The first exception is to a ruling that counsel for the appellant, Mr. Poe, who had been assigned by the court to defend the prisoner, could not question one of the prospective jurors, Harry Frank, on his voir dire, as to his age and his former business, in order to aid counsel in deciding whether to exclude that juryman by a peremptory challenge. On the preliminary printed list of jurors furnished to counsel, Harry Frank was described as "retired." The court examined all the jurors called, on their voir dire, to determine their qualifications, and, after the questioning of the first one called, by a series of questions previously prepared, informed counsel that he would be glad to have them submit other questions that would affect the eligibility of the juror and not for the purpose of enlightening counsel as to whether there should be a peremptory challenge. This distinction the court considered to be in accordance with decisions of the Court of Appeals in Handy v. State, 101 Md. 39, and other cases. Accordingly, after Harry Frank had been examined on his voir dire, and Mr. Poe asked him his age, the court interposed to say that such questions did not touch upon a juror's eligibility and could not be asked. The juror answered the question actually put to him, saying he was forty-nine years of age, but the discussion between the court and counsel, in addition to counsel's own assurance, makes it sufficiently plain that the ruling excluded a question as to this juror's former business, and any similar questions that the defense may have wished to ask of other prospective jurors, to aid in determining whether to challenge peremptorily. It does not appear whether any other juryman might, in fact, have been similarly questioned but for this ruling. The exception is, specifically, to the exclusion of questions as to age and former occupation of Harry Frank. The defense did not specify any cause of disqualification which might be disclosed by such questions. The particular juryman was ultimately excluded on a peremptory challenge by the defense.

In the case of Handy v. State, supra, this Court had to consider exceptions to an examination of jurymen by the court itself, rather than by counsel, and to the exclusion of a question whether a particular juryman was a married man, asked by the defense for aid in determining whether to challenge peremptorily, and the Court affirmed the action of the trial court in each respect. We do not understand the appellant here to deny the propriety of the court's examining jurymen; that is clearly settled by the case cited, Handy v. State, and we see no reason to depart from that decision on the point, but, on the contrary, much reason for adhering to it, apart from its force as an authority. In other jurisdictions, too, this method is held to be one which the court may adopt in its discretion. Commonwealth v. Phelps, 209 Mass. 412; Commonwealth v. Spencer, 212 Mass. 438, 444; Pinder v. State, 27 Fla. 370; Carpenter v. Hyman, 67 W. Va. 4; Thompson Merriam on Juries, sec. 241. The appellant does contend, however, that the decision in Handy v. State does not settle the point of the propriety of questions on behalf of one side or the other for aid in determining whether to exercise the right of peremptory challenge. But we think it does so settle the point, at least as it arose in that case. And our conclusion is that, while such questions as were excluded in this case would not in themselves offend against any rule, and, without error, might have been admitted, as they commonly are admitted, still, under the decision in Handy v. State, it was within the discretion of the trial court to exclude them as questions for peremptory challenges purely, and there was no error in the court's doing so.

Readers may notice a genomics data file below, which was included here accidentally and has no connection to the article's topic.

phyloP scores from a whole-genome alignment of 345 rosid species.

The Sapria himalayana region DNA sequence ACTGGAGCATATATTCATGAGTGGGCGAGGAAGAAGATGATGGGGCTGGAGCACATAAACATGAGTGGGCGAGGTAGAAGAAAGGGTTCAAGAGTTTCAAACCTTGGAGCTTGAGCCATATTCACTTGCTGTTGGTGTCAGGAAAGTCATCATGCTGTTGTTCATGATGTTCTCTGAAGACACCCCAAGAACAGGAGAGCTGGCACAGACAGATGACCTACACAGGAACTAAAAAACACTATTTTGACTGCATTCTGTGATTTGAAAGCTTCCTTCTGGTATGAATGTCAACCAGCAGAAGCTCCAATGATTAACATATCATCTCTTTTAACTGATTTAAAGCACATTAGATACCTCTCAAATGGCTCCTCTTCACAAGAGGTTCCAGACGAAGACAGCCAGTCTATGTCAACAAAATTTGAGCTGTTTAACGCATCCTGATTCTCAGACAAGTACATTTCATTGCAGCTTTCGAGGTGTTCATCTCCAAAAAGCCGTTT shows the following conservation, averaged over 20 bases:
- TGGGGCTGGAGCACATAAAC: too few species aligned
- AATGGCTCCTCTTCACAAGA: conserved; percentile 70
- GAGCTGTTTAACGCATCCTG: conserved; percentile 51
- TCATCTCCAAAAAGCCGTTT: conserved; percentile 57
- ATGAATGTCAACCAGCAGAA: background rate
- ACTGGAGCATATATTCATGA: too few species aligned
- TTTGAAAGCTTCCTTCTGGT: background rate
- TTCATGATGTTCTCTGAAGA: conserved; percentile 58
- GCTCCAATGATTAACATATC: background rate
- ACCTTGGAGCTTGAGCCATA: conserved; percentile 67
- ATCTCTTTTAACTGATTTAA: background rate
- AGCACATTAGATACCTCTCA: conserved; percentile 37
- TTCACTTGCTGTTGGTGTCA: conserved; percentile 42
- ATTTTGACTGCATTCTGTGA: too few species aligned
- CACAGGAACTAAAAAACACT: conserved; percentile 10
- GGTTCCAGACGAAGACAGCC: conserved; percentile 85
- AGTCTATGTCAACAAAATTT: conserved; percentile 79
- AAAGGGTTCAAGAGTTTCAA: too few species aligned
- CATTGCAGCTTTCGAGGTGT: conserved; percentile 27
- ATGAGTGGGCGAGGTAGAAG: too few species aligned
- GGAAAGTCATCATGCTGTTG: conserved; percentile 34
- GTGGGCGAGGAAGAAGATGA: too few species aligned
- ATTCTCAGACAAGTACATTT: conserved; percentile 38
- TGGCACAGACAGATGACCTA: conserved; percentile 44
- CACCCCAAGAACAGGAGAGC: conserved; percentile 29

In Handy v. State, the problem was treated rather as one of the propriety of questions not directed to any specified cause of disqualification of the juryman, for partiality, prejudice, or other grounds rendering him unfit to sit in the case, that is to say, questions at large, and irrespective of any such disqualification. And viewing the problem thus, there may, perhaps, be less difference on principle found among the majority of decisions on the subject than has been supposed, for there seems to be widespread agreement on the principle that questions asked of jurymen should be clearly pertinent to some issue of eligibility. Thompson Merriam on Juries, secs. 242 and 243; McDonald v. State, 172 Ind. 393, 19 Annot. Cases 766. What sort of challenge will be resorted to in a particular instance, may be uncertain in advance of the examination. This Court, in Handy v. State, quoted several decisions in English and American courts, opposing examinations of jurymen which they characterized as speculative, inquisitorial, catechising, or fishing, to aid in deciding on peremptory challenges, and definitely decided that this was improper. Judge Pearce writing the opinion for the Court said, "we are aware that there are decisions to the contrary in other courts of equal authority and reputation, but such knowledge as we possess of the experience in practice under those decisions does not commend them to our adoption" — in this referring, presumably, to reports from other jurisdictions of seemingly unreasonable encumbering and prolongation of the work of securing a jury to proceed with the trial. It is true, as counsel points out, that the Court in Handy v. State held that whether the juryman questioned was or was not a married man, was immaterial, so that the particular question asked was objectionable because of that fact, but that holding does not detract from the fact that the Court decided that questions not specifically directed to some reasonable cause for disqualification, and so, merely for peremptory challenge, should not be asked. And see Gillespie v. State, 92 Md. 171, 174.